Trevino Touts Economic Progress


Trevino Touts Economic Progress

Cameron County Judge Eddie Trevino gave a State of the County presentation at an even sponsored by the Harlingen Chamber of Commerce. (VBR)
Cameron County Judge Eddie Trevino gave a State of the County presentation at an even sponsored by the Harlingen Chamber of Commerce. (VBR)

A devastating hurricane season last year that took a toll in the Caribbean tourism industry may have also opened a door of opportunity to increase tourism at South Padre Island. “The four major cruise lines have contacted South Padre Island about establishing a port of call there,” Cameron County Judge Eddie Trevino said during a recent State of the County event in Harlingen.

Trevino credited the county for helping to create an interest in cruise ship visits through its investment to improve county parks infrastructure and features that enhance the Island’s profile as a tourism destination. The most recent project got underway in March with the start of $17 million in renovations along the beach at Isla Blanca Park. Old pavilions are coming down to make way for newer, more modern facilities with dune walkovers, picnic tables, restrooms and other amenities.

Officials broke ground in February for a $6.2 million amphitheater along Dolphin Cove in Isla Blanca Park. The outdoor theater will seat 4,000. An adjacent 6,800-square-foot multipurpose building will offer audio and video equipment and seat up to 250 people. Another $13 million is set aside for upgrades and improvements to RV parking facilities in the park.

“All this will make it the premier park on the Texas coast,” Trevino said, adding that the improvements are being funded through beach user fees, occupancy tax and car rental tax revenues generated on the Island.

The Isla Blanca Park makeover comes on the heels of the completion of $3.75 million in upgrades to E.K. Atwood Park just north of the town of South Padre Island. The newest features include an elevated plaza with five pavilions, restrooms, rinse stations and dune walkovers.

Interest in luring a cruise line to the Island was bolstered in February by a preliminary study conducted by a consortium of cruise industry experts retained by Island officials. The study concluded that the Isla Blanca Park improvements would make it “one of the best natural cruise ship arrival zones in the Caribbean, as almost no other berth in the region is immediately adjacent to a natural white sand beach,” according to a press release about the study.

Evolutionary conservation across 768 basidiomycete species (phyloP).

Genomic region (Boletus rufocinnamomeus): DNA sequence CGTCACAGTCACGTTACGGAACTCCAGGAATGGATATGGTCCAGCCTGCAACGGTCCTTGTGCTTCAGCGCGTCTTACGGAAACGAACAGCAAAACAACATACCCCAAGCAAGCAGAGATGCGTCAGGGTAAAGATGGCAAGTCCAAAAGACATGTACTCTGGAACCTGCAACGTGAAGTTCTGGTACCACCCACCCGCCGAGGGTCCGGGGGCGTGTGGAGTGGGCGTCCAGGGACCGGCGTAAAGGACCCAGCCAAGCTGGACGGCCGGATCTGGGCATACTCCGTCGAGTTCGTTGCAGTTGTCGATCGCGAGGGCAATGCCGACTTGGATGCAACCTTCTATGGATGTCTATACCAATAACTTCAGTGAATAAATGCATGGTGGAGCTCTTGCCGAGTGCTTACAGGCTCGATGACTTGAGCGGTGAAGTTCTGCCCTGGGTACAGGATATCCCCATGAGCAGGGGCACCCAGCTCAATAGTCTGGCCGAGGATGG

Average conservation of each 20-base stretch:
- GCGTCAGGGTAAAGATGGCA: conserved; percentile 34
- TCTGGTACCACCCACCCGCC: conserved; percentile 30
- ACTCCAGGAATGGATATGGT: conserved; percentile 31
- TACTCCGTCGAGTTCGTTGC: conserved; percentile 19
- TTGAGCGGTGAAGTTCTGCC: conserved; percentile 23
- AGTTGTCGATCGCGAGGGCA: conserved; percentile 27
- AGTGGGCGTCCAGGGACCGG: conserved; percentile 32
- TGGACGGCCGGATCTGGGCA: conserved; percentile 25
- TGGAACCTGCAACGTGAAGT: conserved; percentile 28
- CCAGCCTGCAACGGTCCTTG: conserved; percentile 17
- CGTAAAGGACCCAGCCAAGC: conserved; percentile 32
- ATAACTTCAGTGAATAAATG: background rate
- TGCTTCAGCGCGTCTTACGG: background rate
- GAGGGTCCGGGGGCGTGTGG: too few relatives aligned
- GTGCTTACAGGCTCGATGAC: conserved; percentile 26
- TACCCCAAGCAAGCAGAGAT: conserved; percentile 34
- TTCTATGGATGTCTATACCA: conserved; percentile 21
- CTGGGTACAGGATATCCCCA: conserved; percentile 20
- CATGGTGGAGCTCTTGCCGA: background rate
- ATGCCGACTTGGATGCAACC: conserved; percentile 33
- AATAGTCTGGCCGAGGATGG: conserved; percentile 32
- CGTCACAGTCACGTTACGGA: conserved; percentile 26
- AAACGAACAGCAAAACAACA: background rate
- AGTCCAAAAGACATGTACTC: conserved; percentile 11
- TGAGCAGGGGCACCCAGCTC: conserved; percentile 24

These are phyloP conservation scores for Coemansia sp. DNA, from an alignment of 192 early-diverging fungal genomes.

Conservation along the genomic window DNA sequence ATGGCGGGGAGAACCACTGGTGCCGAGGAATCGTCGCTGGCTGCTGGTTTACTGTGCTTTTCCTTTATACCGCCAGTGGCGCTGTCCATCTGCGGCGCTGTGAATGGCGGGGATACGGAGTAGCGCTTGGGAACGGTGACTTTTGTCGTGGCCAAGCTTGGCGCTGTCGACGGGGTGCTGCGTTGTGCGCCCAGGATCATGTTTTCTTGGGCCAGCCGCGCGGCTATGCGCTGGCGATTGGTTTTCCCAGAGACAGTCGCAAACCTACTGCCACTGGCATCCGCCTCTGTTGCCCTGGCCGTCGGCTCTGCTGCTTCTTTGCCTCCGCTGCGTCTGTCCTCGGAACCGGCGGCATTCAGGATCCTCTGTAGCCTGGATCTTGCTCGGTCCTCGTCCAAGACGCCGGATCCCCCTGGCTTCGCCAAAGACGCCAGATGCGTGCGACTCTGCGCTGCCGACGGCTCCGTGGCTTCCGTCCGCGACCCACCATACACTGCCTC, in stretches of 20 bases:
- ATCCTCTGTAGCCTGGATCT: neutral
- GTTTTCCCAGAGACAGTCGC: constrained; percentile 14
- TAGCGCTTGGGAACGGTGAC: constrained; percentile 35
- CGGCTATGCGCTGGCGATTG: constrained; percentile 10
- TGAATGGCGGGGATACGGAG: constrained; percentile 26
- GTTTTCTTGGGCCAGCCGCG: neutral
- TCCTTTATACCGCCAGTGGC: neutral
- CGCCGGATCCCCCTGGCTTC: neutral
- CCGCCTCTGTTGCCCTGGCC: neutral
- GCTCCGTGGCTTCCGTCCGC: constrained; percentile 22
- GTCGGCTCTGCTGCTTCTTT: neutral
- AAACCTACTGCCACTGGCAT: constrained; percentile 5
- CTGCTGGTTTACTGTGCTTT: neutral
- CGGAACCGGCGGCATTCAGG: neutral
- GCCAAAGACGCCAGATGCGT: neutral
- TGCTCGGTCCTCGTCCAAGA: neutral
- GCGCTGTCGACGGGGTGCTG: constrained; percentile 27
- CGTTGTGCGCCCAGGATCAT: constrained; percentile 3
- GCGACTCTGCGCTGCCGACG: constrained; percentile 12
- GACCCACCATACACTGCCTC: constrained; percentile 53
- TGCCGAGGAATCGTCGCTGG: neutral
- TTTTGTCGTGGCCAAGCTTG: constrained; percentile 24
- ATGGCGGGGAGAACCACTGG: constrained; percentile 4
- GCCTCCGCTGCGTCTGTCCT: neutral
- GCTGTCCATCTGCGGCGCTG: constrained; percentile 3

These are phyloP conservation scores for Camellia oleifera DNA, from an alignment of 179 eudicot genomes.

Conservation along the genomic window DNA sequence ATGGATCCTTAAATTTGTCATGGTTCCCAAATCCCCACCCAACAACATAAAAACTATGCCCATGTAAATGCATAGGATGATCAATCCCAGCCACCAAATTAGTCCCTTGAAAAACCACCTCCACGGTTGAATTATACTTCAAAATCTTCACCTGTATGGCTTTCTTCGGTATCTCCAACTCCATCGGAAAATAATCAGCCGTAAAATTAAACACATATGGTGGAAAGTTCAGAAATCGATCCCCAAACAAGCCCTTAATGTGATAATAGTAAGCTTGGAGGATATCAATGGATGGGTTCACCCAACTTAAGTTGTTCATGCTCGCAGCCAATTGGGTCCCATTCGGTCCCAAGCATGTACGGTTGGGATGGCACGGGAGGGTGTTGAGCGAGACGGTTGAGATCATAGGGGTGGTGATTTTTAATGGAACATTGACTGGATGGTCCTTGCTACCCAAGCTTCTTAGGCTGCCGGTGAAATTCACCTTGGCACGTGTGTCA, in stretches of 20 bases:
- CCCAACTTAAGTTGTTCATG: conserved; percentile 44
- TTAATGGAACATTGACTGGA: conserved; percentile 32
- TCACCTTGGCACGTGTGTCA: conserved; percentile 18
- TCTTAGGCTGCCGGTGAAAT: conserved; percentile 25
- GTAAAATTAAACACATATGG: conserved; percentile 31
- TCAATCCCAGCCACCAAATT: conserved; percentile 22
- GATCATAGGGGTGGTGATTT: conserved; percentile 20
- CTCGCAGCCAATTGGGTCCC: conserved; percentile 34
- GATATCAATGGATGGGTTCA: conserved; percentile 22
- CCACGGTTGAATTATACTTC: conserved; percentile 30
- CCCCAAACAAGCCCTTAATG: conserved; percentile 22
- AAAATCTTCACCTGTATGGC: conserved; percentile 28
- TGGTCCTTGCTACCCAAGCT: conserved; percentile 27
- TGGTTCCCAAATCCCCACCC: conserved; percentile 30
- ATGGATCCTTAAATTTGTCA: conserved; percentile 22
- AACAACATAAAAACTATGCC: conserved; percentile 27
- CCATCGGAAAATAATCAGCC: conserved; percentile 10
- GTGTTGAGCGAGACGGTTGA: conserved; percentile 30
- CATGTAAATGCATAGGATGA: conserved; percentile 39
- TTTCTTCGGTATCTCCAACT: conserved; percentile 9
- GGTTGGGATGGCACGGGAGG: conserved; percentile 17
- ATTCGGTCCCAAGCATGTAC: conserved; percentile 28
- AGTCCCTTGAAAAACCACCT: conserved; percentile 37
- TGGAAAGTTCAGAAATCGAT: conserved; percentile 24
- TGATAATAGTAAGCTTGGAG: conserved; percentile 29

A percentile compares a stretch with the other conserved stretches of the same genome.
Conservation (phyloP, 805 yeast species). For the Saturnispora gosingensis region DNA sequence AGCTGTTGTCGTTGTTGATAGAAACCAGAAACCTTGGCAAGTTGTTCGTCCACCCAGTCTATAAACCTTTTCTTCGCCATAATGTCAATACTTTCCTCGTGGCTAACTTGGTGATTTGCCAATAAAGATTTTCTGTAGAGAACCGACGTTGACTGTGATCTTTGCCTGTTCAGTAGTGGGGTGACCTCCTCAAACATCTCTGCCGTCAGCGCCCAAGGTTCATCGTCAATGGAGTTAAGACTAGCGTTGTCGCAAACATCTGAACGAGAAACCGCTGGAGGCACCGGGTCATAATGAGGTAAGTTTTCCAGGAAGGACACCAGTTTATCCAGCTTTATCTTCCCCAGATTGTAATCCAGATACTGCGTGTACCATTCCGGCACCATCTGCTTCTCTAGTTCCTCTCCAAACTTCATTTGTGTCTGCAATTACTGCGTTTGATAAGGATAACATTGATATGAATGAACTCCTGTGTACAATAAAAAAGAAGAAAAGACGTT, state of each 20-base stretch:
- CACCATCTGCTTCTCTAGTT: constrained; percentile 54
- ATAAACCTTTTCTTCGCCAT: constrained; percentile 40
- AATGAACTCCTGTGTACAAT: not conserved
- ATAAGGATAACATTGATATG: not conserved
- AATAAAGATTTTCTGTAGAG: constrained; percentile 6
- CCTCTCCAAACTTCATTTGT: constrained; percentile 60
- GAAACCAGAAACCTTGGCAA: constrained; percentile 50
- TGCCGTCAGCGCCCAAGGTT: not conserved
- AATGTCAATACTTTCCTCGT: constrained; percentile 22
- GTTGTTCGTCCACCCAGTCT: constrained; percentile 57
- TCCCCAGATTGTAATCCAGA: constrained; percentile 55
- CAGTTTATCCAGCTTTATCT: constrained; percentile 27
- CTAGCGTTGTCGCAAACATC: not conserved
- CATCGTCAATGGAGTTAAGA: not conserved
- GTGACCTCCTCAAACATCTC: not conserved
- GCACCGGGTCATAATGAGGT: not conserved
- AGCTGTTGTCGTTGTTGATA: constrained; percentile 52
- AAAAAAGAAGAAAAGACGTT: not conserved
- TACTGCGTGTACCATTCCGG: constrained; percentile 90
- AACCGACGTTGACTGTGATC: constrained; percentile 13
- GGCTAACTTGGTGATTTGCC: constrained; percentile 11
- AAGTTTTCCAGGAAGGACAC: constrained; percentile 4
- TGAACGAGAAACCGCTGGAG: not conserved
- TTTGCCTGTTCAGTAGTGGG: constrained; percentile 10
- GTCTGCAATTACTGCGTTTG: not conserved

The consortium also noted an important factor for cruise lines are opportunities for excursions onshore, and pointed to the Island’s “diversified and mature tourism infrastructure with a variety of potential shore tours within distances that could be accommodated on a daylong ship call.”

Trevino also talked to the group of about 130 people about other ways in which Cameron County has helped to bolster economic development, with one of the prime examples being the county’s decision to pass the freeport tax exemption, which eliminates taxes on imported goods brought into the county for up to 175 days.

“We were at a competitive disadvantage because of the freeport tax,” he said. “This levels the playing field between Cameron and Hidalgo counties.” Trevino credited Harlingen Mayor Chris Boswell and other city officials for pressing the issue. “This was a priority issue for Harlingen because they were working on a specific project,” he said.

That project was CARDONE Industries’ decision to build a 950,000-square-foot distribution center in the Harlingen Industrial Park. CARDONE is an auto parts remanufacturer with existing facilities in Matamoros, Brownsville and Harlingen. “The shining example of how the freeport tax exemption can help economic development is CARDONE,” Trevino said.

George Cox is a veteran journalist with more than 30 years experience as a newspaper writer and editor. A Corpus Christi native, he started his career as a reporter for The Brownsville Herald after graduating from Sam Houston State University with a degree in journalism. He later worked on newspapers in Laredo and Corpus Christi as well as northern California. George returned to the Valley in 1996 as editor of The Brownsville Herald and in 2001 moved to Harlingen as editor of the Valley Morning Star. He also held the position of editor and general manager for the Coastal Current, a weekly entertainment magazine with Valleywide distribution. George retired from full-time journalism in 2015 to work as a freelance writer and legal document editor. He continues to live in Harlingen where he and his wife Katherine co-founded Rio Grande Valley Therapy Pets, a nonprofit organization dedicated to raising public awareness of the benefits of therapy pets and assisting people and their pets to become registered therapy pet teams.